I’m an Italian Mamma; food is my creativity, my outlet, my gift to those I love.
When the kids were small, I mastered the fine art of home made chicken nuggets. I learned to make baked macaroni and cheese. I made delicious home made soup.
When they grew up, I mastered chili with green salsa, chicken parmigiana, chicken pot pie.
As the Mamma, I considered it my job to provide meals that nurtured both the body and the soul. I cooked what they wanted. To quote an old friend, “Food is love; love is food.”
Now, though, my babies have grown up, moved away, and established kitchens of their own. I no longer rush home to make the meals that will hold them close to me. Now I am feeding only two. The delicious pressure is gone. Now dinners are smaller and freer and easier to create.
Now food is love for my first true romance, my honey, my partner, my friend. Now dinner is lamb chops or home made ravioli or locally raised beefalo steak. Food is still love, but many a night that love is made of leftovers from the night before. Pasta, pizza, pork roast, beef stew; it all heats up as a filling meal the next day.
But one thing that has not changed with the advent of the empty nest is that dinner is never, ever a meal of fish or shellfish.
When the kids were small, they didn’t like fish very much. As they grew, Matt learned to love shrimp, but no other seafood. Tim was allergic to shellfish, so this devoted Mamma never even considered cooking it.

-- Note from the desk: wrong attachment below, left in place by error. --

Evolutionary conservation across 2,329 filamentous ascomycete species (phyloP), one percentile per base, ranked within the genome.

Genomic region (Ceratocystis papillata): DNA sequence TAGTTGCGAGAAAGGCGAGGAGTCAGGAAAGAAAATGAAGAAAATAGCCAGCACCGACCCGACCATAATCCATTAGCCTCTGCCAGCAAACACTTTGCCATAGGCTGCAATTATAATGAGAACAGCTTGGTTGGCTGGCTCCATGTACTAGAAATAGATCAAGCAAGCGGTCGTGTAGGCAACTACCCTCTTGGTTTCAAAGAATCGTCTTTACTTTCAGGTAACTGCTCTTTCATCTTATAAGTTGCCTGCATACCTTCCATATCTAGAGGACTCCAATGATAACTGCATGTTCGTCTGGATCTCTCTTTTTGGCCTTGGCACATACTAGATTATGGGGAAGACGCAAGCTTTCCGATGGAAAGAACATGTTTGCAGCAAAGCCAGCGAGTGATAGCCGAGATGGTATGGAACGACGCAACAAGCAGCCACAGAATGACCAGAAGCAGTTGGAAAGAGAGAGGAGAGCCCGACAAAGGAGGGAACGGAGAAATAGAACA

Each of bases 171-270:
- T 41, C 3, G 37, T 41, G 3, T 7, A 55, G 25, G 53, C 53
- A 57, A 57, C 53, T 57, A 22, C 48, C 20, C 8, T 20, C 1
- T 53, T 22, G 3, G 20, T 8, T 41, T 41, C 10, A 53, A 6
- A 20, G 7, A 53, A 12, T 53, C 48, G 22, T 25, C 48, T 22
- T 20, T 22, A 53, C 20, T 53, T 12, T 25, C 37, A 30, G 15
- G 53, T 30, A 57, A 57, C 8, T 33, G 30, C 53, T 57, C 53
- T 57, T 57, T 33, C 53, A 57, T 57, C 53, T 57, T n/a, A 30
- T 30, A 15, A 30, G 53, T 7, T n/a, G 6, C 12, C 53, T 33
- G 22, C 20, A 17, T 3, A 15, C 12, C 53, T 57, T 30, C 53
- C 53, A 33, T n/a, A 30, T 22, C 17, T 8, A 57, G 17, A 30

And the love of my life, my husband of 34 years, will eat fish if I make it, but he doesn’t enjoy it. As a good Italian Mamma, that means that I don’t ever cook it!
Tonight I am at home alone. Paul is having dinner with an old friend who is struggling through a difficult time. The kids are in their own homes, making dinner for themselves. I am here, all by myself, in a house that is empty of anyone needing love or nurturing.
Anyone other than me, that is.
Today I went to the grocery store to fill the larder for the week. Apples and orange juice, mouthwash and wheat bread; I filled the cart with everything that we would need to get through another work week.
And then I came to the fish market. And I saw the blue mussels.
Tonight I made homemade wheat bread, more coarse and less sweet than what my family likes. I steamed a pound of mussels in butter, garlic and white wine, a meal that no one else would have eaten. I poured myself a cold glass of white wine, dipped the hot bread into the luscious buttery broth, and popped those garlicky mussels into my own grateful mouth.
Tonight, I fed myself.